Wednesday, December 18, 2013
Ind. Decisions - Court of Appeals issues 5 today (and 14 NFP)
For publication opinions today (5):
In Ralph Stockton v. Falls Auctioneers and Realtors and Peggy Buck as Trustee of the Peggy Buck Trust, a 16-page opinion, Judge Brown concludes:
There are questions of fact regarding whether Stockton’s fall was caused in part by the length of the grass and whether Buck controlled the length of the grass. It cannot be said as a matter of law that Buck owed no duty to Stockton and Buck was not entitled to summary judgment on this basis.In Mark S. Weinberger, M.D. v. Estate of Phyllis R. Barnes, Deceased, By Peggy Hood as Personal Representative, Joe Clinkenbeard, P.A., et al., a 15-page opinion, Judge Friedlander writes:
For the foregoing reasons, we reverse the trial court’s order granting Buck’s motion for summary judgment and remand for further proceedings.
In Indiana, Ind. Code Ann. § 34-51-3-6 (West, Westlaw current with all 2013 legislation) allocates the lion’s share of punitive damage payments to the State. In this case, we must decide whether the statute empowers the State to intervene in otherwise private litigation, ostensibly to protect its interest in a punitive damage award. Concluding that I.C. § 34-51-3-6 confers no such authority, and acknowledging that the only proper parties to this litigation have reached a post-trial settlement agreement, we dismiss. * * *In Local 1963 of the United Automobile, Aerospace, and Agricultural Implement Workers of America, UAW v. Madison County, Indiana, Madison County Assessor, and Madison County Recorder, an 18-page opinion, Judge Riley writes:
Intervention after the entry of judgment is disfavored, but permitted under extraordinary and unusual circumstances. * * *
We need not resolve the specific issue of whether intervention at the appellate level is permitted because we conclude that under I.C. § 35-51-3-6, the State is not permitted to intervene at any stage of the proceedings. The State was not involved in the underlying incident. It had no rights or duties that were implicated in the physician/patient relationship between Barnes and Weinberger. The State has an interest in this matter only to the extent the legislature says it does. Thus, the statute creating and conferring status upon the State in punitive-damages cases is the sole repository of authority governing the State’s participation in the litigation. * * *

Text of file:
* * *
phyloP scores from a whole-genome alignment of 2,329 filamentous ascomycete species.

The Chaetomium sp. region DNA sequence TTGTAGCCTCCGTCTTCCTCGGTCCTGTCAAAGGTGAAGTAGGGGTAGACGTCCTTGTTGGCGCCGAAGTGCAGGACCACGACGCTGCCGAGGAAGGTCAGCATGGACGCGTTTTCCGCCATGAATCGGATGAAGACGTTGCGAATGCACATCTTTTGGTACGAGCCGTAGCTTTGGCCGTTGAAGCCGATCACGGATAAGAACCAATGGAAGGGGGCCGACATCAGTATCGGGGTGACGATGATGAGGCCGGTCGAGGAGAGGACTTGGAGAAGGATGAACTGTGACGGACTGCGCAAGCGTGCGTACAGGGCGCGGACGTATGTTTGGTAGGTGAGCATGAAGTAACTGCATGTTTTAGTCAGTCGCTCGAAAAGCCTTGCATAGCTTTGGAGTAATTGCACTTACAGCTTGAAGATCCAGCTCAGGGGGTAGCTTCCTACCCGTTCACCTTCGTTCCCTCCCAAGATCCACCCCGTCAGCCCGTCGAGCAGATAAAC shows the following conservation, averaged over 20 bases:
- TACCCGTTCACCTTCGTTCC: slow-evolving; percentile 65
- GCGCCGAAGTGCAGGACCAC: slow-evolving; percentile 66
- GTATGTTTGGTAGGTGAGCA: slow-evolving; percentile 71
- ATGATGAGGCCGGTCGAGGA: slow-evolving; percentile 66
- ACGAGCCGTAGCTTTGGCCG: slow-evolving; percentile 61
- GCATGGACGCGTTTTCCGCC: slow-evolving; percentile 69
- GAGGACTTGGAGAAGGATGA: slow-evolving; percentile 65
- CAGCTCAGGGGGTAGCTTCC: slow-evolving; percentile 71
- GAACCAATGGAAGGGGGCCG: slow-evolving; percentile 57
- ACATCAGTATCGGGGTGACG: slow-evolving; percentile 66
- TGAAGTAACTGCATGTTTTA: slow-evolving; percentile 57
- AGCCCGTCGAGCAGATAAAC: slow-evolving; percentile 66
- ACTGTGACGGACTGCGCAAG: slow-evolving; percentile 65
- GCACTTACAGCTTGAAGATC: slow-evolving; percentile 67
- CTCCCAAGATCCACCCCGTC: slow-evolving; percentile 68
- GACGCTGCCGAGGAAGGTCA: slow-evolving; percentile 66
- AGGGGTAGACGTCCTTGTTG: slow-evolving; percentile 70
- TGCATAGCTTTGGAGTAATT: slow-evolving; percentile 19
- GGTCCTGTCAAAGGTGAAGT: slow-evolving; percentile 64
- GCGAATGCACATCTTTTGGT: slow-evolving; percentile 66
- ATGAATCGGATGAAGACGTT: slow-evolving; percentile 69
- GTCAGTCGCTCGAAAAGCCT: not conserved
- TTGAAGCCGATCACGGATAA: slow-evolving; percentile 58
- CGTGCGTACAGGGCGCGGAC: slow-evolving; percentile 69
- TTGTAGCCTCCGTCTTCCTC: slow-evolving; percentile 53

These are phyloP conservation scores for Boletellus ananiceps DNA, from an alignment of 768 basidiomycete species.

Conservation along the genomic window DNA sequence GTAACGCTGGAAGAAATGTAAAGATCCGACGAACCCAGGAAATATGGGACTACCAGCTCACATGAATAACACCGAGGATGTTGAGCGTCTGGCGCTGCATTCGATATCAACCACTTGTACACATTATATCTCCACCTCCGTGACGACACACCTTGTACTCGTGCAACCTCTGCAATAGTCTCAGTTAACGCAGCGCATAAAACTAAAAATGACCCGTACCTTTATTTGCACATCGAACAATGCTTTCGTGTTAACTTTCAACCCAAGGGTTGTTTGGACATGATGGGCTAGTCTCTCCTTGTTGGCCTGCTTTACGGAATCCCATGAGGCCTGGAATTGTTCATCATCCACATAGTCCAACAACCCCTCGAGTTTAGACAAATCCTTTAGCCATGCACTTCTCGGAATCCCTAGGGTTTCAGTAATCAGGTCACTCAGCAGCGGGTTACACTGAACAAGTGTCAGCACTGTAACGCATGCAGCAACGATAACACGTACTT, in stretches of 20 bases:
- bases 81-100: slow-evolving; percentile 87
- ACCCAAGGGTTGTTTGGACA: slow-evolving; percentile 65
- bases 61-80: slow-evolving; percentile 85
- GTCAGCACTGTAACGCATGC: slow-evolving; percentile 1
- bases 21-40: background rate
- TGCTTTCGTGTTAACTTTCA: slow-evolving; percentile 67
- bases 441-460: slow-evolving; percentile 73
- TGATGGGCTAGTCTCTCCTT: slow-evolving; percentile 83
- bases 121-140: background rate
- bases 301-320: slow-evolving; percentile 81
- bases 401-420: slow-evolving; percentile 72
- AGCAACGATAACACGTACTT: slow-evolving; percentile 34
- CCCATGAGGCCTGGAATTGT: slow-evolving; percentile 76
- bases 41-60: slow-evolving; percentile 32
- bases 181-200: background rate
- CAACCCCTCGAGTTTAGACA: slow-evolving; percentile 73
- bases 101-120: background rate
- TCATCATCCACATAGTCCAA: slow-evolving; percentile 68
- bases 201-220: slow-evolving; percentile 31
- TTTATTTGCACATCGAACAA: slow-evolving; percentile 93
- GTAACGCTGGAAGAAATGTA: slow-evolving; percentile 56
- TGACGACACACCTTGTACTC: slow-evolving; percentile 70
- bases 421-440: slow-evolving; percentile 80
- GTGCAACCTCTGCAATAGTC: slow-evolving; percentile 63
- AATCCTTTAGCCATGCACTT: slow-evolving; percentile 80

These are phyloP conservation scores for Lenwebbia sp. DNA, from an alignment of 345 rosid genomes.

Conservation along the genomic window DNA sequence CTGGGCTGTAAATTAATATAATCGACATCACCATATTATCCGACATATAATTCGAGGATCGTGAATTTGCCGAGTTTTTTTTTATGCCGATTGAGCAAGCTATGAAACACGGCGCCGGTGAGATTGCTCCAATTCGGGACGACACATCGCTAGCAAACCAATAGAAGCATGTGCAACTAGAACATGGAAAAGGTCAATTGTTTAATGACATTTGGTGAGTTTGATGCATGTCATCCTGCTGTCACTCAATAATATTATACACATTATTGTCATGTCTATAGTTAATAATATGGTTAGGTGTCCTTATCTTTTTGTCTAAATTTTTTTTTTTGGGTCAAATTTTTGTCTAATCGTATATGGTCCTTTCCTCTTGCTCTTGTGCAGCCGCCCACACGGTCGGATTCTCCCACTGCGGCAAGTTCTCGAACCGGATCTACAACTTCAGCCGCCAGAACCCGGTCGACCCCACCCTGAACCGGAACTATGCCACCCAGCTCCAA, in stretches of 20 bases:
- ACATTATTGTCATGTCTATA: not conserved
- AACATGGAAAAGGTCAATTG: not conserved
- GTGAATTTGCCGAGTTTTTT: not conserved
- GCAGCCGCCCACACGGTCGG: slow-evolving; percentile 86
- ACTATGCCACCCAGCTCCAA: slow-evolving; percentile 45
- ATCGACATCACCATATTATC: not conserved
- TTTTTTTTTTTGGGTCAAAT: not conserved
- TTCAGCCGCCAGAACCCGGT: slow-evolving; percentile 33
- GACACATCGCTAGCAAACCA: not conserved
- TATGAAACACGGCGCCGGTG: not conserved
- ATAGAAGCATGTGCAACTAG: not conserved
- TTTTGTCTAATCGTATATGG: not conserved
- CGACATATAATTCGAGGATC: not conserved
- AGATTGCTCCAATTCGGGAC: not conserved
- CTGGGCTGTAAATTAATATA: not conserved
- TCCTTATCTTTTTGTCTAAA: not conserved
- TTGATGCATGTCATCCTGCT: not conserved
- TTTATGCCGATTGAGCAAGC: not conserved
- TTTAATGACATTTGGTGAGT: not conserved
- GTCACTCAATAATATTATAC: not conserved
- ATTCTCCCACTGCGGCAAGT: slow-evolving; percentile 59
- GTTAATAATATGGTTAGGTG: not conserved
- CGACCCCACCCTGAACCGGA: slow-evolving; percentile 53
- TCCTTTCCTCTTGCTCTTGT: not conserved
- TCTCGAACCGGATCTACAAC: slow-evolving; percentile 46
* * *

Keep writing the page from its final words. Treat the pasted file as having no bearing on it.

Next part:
In sum, I.C. § 34-51-3-6 does not permit the State to become a party to otherwise private litigation at any stage of the proceedings, and we therefore reverse this court’s prior order granting the State’s motion to intervene. Because the only proper parties to this appeal have amicably resolved their dispute, there is nothing left for us to decide; accordingly, we dismiss. Upon petition by the parties, the trial court shall vacate the damages judgment against Weinberger.
Issue. Whether the trial court erred in concluding, as a matter of law, that the Board of County Commissioners (Commissioners) and County Council (Council) had no authority to encroach upon the rights of the Assessor and Recorder to appoint and discharge deputies. * * *George A. Nunley v. State of Indiana , a 4-page opinion, Chief Judge Robb writes:
Based on the foregoing, we conclude that the trial court properly issued summary judgment for the County Group because, as a matter of law, the Commissioners and Council had no authority to execute a CBA interfering with the independence of the Officials in appointing and discharging their deputies and employees.
The State has petitioned this court for rehearing of our decision dated October 2, 2013. In our opinion we held, in relevant part, that the trial court erred in allowing the State to amend the habitual offender allegation after the jury was empaneled. Nunley v. State, 995 N.E.2d 718, 726 (Ind. Ct. App. 2013). We concluded that the amendment was made after the commencement of trial and that it prejudiced Nunley’s substantial rights and therefore was not allowed under any subsection of Indiana Code section 35-34-1-5, which deals with amendments to an information. Accordingly, we reversed the habitual offender enhancement to Nunley’s sentence. Id. at 725. We write now to clarify our decision, and we affirm our opinion in all respects.In Paul J. Coy v. State of Indiana, an 18-page opinion, Judge Vaidik writes:
Paul Coy and his friend Mike Ducheteau raced cars on a two-lane road in Anderson, Indiana. Coy drove as fast as 106 miles per hour before losing control of the car and crashing it into a group of trees on the side of the road, killing one passenger, Darian Hurn, and seriously injuring his other passengers, A.K. and Z.M. Coy now appeals his convictions for one count of Class C felony reckless homicide and two counts of Class D felony criminal recklessness. Finding that the trial court properly declined to give a lesser-included instruction, there was not a fatal variation in the charging information, the trial court did not abuse its discretion by considering aggravators and failing to consider or give proper weight to mitigators, and Coy’s sentence is appropriate in light of the nature of the offenses and his character, we affirm.NFP civil opinions today (7):
NFP criminal opinions today (7):
Posted by Marcia Oddi on December 18, 2013 11:28 AM
Posted to Ind. App.Ct. Decisions